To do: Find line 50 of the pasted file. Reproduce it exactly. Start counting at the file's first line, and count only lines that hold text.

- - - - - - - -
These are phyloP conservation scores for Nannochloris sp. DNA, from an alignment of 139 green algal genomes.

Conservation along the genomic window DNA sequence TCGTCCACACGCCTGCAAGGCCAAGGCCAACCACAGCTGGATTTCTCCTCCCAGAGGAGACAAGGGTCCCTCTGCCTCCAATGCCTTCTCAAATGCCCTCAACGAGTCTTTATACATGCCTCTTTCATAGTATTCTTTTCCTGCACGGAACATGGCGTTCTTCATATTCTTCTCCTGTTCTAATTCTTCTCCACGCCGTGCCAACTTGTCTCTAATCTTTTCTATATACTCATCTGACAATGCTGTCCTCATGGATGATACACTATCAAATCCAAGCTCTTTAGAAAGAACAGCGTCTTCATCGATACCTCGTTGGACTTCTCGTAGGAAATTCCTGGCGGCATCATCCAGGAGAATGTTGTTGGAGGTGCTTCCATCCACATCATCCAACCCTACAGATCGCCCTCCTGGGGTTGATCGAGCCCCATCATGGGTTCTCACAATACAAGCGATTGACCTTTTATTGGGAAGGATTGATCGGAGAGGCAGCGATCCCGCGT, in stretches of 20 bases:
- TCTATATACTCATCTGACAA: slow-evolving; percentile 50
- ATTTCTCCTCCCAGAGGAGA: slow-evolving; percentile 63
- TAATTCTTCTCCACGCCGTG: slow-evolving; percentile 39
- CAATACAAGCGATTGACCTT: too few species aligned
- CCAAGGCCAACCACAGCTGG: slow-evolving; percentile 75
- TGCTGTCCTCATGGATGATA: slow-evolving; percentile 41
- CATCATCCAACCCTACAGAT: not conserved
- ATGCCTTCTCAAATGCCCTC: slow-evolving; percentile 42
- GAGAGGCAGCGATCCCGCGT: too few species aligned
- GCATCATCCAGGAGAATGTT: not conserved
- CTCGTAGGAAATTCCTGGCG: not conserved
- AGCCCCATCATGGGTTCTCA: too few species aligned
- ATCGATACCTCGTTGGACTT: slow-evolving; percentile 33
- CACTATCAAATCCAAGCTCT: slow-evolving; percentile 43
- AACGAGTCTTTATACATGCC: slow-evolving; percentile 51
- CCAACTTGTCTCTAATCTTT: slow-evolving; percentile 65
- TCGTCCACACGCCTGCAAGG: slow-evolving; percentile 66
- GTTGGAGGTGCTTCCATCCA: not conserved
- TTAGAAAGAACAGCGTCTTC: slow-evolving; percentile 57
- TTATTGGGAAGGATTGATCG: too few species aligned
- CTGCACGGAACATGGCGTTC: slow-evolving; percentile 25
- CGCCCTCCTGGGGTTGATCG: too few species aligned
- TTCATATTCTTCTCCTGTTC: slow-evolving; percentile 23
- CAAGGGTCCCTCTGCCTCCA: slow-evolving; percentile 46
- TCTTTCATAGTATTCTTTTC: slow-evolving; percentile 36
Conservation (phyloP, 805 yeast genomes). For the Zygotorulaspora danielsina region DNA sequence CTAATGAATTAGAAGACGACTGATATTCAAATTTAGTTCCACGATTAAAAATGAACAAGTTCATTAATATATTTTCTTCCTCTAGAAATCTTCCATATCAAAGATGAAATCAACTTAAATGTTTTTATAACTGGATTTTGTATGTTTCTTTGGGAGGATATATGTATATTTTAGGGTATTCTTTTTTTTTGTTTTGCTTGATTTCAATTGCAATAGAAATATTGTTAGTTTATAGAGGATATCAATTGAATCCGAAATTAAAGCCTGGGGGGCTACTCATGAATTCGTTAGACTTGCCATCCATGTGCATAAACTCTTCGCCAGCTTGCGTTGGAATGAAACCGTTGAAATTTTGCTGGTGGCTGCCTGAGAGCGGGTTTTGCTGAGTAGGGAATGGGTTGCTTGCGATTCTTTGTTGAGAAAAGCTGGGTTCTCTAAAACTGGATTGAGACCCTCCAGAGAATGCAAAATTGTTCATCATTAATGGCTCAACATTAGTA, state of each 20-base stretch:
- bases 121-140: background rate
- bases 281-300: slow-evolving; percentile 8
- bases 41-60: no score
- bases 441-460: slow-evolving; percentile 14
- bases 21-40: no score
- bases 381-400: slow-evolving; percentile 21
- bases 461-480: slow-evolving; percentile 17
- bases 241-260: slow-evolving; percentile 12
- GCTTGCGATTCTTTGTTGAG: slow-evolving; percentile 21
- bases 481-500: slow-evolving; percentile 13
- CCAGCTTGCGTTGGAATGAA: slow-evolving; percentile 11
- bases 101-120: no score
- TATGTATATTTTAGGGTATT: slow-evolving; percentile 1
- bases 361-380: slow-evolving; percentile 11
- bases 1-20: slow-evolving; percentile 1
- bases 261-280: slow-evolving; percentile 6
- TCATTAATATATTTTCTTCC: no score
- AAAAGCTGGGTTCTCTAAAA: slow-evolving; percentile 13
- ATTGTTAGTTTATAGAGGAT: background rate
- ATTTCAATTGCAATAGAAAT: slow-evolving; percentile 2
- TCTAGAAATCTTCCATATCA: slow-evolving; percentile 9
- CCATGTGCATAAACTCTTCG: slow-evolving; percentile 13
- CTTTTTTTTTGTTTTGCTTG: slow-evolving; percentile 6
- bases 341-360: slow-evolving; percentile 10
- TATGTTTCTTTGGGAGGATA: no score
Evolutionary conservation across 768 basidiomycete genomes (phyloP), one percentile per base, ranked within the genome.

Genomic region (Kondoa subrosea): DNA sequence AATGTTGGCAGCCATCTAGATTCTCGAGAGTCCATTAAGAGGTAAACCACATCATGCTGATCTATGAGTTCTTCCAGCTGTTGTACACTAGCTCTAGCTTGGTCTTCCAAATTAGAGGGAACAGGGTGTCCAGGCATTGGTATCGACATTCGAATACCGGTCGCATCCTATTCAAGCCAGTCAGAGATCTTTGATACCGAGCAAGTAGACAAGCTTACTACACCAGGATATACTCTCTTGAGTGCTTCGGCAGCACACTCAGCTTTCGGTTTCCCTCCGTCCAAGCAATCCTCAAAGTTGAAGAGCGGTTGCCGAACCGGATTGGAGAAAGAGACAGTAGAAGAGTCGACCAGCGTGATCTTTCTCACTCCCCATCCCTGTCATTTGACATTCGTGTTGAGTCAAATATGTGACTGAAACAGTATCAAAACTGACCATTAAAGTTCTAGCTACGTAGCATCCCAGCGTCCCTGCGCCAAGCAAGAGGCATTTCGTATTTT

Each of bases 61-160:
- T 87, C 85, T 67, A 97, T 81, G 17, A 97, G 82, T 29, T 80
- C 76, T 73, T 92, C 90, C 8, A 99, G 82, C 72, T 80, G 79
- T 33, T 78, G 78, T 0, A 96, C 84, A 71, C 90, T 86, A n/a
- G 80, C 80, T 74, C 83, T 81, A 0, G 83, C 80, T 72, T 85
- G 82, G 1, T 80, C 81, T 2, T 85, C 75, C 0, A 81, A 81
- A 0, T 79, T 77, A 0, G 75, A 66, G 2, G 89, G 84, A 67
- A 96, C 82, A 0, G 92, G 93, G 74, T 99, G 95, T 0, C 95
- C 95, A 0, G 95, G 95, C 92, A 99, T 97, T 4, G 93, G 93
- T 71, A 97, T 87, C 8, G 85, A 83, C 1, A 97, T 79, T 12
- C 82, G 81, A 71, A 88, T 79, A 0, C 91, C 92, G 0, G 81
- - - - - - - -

- CCATGTGCATAAACTCTTCG: slow-evolving; percentile 13